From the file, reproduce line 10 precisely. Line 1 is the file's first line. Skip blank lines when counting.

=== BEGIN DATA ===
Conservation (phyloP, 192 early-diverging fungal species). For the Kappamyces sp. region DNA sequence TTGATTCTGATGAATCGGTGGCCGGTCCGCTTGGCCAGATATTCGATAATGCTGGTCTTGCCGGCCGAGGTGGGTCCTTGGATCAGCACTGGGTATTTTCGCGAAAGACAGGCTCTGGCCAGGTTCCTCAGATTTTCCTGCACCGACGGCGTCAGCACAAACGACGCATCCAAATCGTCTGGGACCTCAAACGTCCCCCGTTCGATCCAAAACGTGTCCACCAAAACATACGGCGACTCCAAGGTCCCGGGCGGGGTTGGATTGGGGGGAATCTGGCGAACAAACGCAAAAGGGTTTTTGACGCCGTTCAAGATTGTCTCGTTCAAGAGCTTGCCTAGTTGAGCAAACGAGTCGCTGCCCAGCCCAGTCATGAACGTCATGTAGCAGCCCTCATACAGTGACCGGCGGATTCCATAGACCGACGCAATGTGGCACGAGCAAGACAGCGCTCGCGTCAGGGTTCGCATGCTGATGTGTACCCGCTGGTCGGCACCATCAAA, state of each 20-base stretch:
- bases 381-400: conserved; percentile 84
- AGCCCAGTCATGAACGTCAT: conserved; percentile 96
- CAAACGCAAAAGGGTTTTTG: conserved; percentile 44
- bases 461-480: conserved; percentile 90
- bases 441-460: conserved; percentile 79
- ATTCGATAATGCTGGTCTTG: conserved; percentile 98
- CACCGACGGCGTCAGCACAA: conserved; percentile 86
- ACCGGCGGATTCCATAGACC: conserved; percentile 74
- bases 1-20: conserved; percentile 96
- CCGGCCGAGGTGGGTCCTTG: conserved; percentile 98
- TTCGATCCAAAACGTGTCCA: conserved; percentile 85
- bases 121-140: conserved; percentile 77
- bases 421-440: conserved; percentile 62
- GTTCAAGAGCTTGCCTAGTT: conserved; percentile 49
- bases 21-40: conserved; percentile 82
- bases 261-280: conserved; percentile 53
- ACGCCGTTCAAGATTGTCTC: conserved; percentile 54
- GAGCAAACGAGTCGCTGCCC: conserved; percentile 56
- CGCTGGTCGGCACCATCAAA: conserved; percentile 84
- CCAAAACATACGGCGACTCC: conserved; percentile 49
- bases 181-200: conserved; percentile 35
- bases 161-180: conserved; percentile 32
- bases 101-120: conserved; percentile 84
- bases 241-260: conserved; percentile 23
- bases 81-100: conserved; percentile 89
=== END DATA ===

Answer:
- bases 1-20: conserved; percentile 96